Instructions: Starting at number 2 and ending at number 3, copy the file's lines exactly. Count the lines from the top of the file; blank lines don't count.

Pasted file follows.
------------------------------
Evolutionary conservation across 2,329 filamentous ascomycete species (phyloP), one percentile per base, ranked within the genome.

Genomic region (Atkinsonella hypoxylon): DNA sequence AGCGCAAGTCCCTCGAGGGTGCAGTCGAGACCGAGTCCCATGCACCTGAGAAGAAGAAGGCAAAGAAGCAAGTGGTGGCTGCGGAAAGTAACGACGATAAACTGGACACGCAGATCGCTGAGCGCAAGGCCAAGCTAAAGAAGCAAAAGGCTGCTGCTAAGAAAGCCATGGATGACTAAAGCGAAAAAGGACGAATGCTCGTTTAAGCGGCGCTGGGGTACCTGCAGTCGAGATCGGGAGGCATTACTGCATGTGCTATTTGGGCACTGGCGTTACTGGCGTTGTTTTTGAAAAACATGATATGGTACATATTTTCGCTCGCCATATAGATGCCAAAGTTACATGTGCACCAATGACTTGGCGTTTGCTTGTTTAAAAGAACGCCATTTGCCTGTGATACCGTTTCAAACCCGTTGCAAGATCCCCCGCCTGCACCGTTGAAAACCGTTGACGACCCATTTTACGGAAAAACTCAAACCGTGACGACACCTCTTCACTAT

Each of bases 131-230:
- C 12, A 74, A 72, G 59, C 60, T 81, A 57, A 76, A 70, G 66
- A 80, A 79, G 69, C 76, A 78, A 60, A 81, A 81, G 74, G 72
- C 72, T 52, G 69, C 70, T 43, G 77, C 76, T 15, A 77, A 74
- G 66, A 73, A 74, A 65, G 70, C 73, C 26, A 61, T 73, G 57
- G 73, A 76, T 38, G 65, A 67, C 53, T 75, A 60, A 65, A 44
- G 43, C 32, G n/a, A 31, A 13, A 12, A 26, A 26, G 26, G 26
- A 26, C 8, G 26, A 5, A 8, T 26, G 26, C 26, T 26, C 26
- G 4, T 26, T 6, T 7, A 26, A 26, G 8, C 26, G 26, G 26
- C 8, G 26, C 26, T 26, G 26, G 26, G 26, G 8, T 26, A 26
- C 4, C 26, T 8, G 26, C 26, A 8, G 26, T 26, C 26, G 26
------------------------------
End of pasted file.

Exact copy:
Genomic region (Atkinsonella hypoxylon): DNA sequence AGCGCAAGTCCCTCGAGGGTGCAGTCGAGACCGAGTCCCATGCACCTGAGAAGAAGAAGGCAAAGAAGCAAGTGGTGGCTGCGGAAAGTAACGACGATAAACTGGACACGCAGATCGCTGAGCGCAAGGCCAAGCTAAAGAAGCAAAAGGCTGCTGCTAAGAAAGCCATGGATGACTAAAGCGAAAAAGGACGAATGCTCGTTTAAGCGGCGCTGGGGTACCTGCAGTCGAGATCGGGAGGCATTACTGCATGTGCTATTTGGGCACTGGCGTTACTGGCGTTGTTTTTGAAAAACATGATATGGTACATATTTTCGCTCGCCATATAGATGCCAAAGTTACATGTGCACCAATGACTTGGCGTTTGCTTGTTTAAAAGAACGCCATTTGCCTGTGATACCGTTTCAAACCCGTTGCAAGATCCCCCGCCTGCACCGTTGAAAACCGTTGACGACCCATTTTACGGAAAAACTCAAACCGTGACGACACCTCTTCACTAT

Each of bases 131-230: